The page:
On 30 October 2015, the court sentenced him to 8 years in prison.
Sanat Bukenov – a human rights activist from the town of Balkhash. In 2014, Bukenov, speaking in court as a defender in one case, stated that the police leadership, judges, prosecutor and employees of the administration of Balkhash have been involved in corruption schemes related to apartment fraud. Bukenov was accused of ‘knowingly false denunciation’ (Article 419 of the CC).
On 3 March 2017, the court sentenced him to 4 years in prison.
Sanat Dosov – a civil society activist and entrepreneur in the city of Aktobe. In his posts and comments, he criticised the policies of the President of Russia (in particular, regarding Ukraine), and labelled Putin ‘fascist’ and ‘murderer’. He was accused of ‘inciting social hatred’ in publications on Facebook (Article 174 of the CC).
On 27 December 2016, the court sentenced him to 3 years in prison.
In April 2018, Sanat Dosov filed an appeal to replace the remainder of his prison sentence with a fine but the court dismissed his appeal, referring to the results of an examination allegedly conducted by a psychologist from the state research centre “Ansar”; the report claims that Dosov “has a mainspring – a religious devotion”, and “is endowed with eloquence, has an analytical mind and inflated self-esteem”. According to Dosov, he did not undergo this examination. Speaking with Dosov’s wife, representatives of centre “Ansar” denied any involvement with this examination.
Ruslan Ginatullin – a resident of the city of Pavlodar. On the social network ‘Vkontakte’, Ginatullin published links to a publicly available video footage about military operations in the East of Ukraine and nationalists in Russia. He was accused of ‘inciting ethnic hatred’ on social networks (Article 174 of the CC) and ‘participating in a transnational criminal organisation’ (Article 264 of the CC).
On 14 December 2016, the court sentenced him to 6 years in prison.
Igor Chuprina – a resident of North-Kazakhstan Province. In comments on the social network ‘Vkontakte’, he called for the ‘unification’ of Kazakhstan and Russia. He was accused of ‘inciting ethnic hatred’ on social networks (Article 174 of the CC) and ‘spreading propaganda of violation of the integrity of the Republic of Kazakhstan’ (Article 180 of the CC).
On 5 December 2016, the court sentenced him to five and a half years in prison.
Igor Sychev – a resident of the city of Ridder. Sychev was the administrator of the “VKontakte” page named ‘Podslushano v Riddere’ [‘Overheard in Ridder’]. The investigators accused him of allowing the publication of a survey on the prospect of ‘joining’ Russia by East Kazakhstan Province on the page. He was accused of ‘spreading propaganda of violation of the integrity of the Republic of Kazakhstan’ (Article 180 of the CC) on the social network ‘VKontakte’.
On 18 November 2015, the court sentenced him to 5 years in prison.
Маkhambet Abzhan – an activist from Astana, a head of the civil society association ‘Shanyrak’. Abzhan has been engaged in protecting the rights of citizens who had invested in housing construction, but never received their apartments. He was accused of ‘fraud’ (Article 190 of the CC) and ‘arbitrariness’ (Article 389 of the CC).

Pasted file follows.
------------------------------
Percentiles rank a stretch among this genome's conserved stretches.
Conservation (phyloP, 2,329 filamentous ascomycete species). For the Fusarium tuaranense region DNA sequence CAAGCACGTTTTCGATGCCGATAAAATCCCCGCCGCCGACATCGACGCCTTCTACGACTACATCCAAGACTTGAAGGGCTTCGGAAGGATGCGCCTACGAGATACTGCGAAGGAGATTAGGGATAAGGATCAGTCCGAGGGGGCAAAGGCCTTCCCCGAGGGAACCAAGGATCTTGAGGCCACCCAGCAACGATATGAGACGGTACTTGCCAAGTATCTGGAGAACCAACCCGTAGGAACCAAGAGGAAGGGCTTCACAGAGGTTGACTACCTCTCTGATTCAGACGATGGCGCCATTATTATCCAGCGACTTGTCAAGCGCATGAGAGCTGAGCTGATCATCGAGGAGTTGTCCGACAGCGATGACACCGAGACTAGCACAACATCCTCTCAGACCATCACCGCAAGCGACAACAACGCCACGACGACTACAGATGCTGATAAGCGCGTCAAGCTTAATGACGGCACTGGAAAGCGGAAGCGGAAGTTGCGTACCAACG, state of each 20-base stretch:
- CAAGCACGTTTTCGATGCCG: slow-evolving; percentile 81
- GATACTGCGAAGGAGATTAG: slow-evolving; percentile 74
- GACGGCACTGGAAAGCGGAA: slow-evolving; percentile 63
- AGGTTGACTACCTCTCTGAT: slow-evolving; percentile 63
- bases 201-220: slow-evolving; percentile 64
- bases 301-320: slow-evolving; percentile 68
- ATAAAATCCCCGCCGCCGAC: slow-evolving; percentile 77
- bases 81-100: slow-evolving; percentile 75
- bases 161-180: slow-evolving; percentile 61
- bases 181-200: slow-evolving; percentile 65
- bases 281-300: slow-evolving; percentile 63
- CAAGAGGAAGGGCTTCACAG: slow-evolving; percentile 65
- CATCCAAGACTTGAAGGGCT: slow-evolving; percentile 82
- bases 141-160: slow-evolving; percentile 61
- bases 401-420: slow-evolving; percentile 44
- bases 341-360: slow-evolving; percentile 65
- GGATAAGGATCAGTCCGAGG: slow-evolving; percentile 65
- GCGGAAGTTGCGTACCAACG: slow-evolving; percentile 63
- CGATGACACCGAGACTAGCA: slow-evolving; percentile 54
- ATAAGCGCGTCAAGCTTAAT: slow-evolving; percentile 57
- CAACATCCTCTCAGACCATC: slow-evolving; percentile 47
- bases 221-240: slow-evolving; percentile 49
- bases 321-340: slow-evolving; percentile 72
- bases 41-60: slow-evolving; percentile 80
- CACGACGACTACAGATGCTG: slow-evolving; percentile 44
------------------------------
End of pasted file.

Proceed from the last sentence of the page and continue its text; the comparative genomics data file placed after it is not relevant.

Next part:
On 27 November, 2017 the court sentenced him to 3,5 years in prison.
Saken Tulbayev is one of many citizens of Kazakhstan who have been convicted of involvement in the religious organisation ‘Tablighi Dzhamaat’ that was banned in Kazakhstan in 2013. Saken Tulbayev was accused of ‘inciting religious hatred’ (Article 174 of the CC). Unlike other ‘religious’ cases, the case of Tulbayev was publicised. He refused to ‘admit his guilt’ and claimed that the criminal charges against him had been fabricated.
On 2 July 2015, Tulbayev was sentenced to 4 years and 8 months’ imprisonment. Human rights activists claimed that hematomas appeared on his body in prison, which may indicate that he had been subjected to torture.
Мuratkhan Tokmadi – a Kazakhstani large businessman. He was accused of ‘extortion’ committed 12 years before. He was placed in the detention facility of the NSC, after which injuries were revealed on his body. The prosecutor’s office stated that he ‘fell off a pull-up bar’.
According to the available information, employees of the security services tortured Tokmadi, demanding that he ‘confess’ that he had ‘committed a contract murder’ of banker Yerzhan Tatishev on the orders of opposition politician Mukhtar Ablyazov 13 years earlier. As a result, Tokmadi publicly “confessed” to everything.In March 2018, the court sentenced Tokmadi to 10 years and 6 months in prison. Kazakhstani government tried Mukhtar Ablyazov in absentia on charges of organizing Tatishev’s murder. Tokmadi is the key witness in the case.
Ablovas Dzhumayev from Aktau was detained on 10 May 2018 near the place of the rally organised by DCK (opposition movement “Democratic Choice of Kazakhstan”) activists. Dzhumayev faced charges of inciting social discord’ (Article 174of the CC) and ‘publicly calling for the seizure of power’ (Article 179 of the CC). The investigation accused Dzhumayev of “subscribing to the pages of the DCK and Ablyazov” on social networks, “reading the DCK programme” and “calling for participation in rallies”.
Ablovas Dzhumayev stated that special service officer exerted pressure on him in the detention facility and demanded to sign accusatory statements. Dzhumayev’s elderly sick father was brought to him in the detention centre, where he said: “Son, confess. …They say that tomorrow something might happen to you and then they will bring your body”.